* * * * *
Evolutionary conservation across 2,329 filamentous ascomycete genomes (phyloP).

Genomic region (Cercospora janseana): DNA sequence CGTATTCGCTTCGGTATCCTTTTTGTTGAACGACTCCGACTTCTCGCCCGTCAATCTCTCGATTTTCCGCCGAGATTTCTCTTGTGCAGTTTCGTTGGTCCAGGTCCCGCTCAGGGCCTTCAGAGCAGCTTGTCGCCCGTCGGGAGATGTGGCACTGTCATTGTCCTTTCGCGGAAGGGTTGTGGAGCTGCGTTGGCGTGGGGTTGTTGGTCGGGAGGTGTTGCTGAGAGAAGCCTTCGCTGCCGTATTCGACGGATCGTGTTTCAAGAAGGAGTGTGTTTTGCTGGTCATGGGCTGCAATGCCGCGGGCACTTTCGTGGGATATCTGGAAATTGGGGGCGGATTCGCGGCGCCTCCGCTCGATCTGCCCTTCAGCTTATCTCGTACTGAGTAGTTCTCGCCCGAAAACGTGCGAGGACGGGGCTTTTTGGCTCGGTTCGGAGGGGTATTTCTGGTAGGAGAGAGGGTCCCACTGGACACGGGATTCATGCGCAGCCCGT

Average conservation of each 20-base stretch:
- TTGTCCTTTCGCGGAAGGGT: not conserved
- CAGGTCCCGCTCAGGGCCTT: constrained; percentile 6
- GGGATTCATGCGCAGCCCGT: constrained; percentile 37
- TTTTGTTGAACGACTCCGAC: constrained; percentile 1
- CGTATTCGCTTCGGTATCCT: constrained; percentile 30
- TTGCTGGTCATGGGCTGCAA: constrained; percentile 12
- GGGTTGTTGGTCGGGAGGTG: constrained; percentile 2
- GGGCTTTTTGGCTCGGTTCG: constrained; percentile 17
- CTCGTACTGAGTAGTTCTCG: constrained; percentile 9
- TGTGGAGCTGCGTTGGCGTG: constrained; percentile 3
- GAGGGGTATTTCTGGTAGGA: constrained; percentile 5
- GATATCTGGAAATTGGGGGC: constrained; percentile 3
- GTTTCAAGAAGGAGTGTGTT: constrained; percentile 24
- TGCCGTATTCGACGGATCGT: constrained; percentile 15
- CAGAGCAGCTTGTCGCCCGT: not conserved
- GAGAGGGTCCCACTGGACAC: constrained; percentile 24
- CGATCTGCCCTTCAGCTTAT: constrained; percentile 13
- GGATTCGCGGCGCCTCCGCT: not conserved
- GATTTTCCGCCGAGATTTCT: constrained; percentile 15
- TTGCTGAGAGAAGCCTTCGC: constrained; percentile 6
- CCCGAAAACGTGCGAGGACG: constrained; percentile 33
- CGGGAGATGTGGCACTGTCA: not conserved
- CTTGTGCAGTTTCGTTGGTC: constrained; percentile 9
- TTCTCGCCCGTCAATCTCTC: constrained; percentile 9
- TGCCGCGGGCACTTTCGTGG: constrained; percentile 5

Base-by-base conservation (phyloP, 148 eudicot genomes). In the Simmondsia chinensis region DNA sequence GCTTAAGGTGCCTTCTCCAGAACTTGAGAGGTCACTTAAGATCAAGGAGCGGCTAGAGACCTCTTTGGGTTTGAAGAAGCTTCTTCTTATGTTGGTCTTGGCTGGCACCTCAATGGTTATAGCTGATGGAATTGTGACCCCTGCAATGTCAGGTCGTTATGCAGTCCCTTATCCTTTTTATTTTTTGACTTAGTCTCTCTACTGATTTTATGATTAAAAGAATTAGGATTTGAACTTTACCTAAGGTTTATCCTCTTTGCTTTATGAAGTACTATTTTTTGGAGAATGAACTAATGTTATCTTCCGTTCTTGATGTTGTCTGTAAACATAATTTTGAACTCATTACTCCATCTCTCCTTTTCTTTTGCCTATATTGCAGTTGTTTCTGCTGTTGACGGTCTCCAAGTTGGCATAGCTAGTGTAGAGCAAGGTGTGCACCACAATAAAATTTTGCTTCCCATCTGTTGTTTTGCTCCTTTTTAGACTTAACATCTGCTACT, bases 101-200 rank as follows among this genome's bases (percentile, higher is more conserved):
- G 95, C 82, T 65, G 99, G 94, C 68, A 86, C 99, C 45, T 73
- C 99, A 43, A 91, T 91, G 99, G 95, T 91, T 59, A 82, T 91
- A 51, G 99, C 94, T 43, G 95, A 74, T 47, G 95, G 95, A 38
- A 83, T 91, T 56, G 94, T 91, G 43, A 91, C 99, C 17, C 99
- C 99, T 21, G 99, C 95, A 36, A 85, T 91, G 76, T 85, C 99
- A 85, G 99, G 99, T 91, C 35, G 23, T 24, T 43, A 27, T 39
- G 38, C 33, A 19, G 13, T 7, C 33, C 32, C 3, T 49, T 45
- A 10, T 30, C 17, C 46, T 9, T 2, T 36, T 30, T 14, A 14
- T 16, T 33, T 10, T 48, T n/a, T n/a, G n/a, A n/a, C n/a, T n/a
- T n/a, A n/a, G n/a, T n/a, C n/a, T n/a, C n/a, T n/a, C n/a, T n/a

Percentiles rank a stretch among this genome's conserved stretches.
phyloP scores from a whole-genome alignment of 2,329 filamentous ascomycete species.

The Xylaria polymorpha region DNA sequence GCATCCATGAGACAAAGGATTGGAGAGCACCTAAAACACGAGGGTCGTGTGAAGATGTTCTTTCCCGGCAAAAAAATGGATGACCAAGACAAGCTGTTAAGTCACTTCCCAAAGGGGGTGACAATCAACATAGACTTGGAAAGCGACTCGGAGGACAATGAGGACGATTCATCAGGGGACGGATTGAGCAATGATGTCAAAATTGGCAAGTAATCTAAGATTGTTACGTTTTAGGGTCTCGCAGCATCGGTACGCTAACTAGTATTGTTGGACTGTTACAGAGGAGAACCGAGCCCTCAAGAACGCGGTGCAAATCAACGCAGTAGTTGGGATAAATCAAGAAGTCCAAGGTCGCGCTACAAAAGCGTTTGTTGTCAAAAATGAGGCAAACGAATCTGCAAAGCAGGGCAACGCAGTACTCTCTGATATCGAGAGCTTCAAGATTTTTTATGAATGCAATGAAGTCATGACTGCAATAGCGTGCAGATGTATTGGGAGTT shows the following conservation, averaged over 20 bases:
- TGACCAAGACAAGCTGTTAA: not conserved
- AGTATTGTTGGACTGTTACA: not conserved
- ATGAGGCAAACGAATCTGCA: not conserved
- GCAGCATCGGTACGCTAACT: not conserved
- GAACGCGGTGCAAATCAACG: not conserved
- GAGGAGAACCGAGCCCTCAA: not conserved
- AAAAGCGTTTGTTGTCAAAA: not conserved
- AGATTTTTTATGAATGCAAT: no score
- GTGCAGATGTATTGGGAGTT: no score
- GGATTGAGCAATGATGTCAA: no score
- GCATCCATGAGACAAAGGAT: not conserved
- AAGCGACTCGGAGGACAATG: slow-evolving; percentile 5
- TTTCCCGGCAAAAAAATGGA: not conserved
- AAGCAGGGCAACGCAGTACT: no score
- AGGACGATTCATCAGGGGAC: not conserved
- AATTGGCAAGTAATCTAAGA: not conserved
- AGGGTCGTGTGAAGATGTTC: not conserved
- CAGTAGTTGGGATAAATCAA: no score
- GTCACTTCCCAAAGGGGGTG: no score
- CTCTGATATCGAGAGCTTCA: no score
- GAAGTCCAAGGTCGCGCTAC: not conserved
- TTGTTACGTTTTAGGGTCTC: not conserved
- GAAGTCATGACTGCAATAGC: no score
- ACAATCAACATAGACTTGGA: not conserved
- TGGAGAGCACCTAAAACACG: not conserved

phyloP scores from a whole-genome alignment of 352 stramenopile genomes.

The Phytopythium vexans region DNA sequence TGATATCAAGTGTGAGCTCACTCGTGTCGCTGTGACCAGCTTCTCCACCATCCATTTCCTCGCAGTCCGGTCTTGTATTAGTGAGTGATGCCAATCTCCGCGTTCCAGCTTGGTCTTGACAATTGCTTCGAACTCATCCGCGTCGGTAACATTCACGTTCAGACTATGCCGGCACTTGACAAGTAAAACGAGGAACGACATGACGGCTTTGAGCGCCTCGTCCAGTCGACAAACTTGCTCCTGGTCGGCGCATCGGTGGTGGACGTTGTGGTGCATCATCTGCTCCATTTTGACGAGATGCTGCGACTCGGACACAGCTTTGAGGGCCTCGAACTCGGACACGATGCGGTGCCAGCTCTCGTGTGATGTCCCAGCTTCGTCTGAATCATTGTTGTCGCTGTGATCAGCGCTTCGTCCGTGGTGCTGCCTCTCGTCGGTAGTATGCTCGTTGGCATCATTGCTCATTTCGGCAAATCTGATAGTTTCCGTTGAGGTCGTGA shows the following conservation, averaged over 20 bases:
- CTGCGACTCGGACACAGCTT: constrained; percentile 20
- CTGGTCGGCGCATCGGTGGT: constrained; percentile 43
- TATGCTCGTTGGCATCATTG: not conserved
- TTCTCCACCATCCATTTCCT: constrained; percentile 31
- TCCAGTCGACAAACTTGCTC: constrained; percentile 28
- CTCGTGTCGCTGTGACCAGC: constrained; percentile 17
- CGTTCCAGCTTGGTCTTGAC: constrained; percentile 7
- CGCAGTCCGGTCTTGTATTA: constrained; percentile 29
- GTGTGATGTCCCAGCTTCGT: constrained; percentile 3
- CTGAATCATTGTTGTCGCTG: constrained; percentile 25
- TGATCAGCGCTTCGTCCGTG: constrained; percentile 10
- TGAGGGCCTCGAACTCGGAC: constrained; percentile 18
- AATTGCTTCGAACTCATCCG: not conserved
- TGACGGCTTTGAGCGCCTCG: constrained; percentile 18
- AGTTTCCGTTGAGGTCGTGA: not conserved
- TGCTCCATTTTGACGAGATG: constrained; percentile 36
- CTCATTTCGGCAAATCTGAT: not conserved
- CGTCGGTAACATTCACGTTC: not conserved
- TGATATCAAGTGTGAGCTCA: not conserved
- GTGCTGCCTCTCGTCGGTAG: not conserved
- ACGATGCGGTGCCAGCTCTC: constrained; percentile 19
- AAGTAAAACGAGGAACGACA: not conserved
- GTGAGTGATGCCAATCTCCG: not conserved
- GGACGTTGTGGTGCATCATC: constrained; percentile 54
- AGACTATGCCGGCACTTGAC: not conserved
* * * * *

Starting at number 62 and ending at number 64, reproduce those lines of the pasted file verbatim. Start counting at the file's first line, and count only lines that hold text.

- CTCTGATATCGAGAGCTTCA: no score
- GAAGTCCAAGGTCGCGCTAC: not conserved
- TTGTTACGTTTTAGGGTCTC: not conserved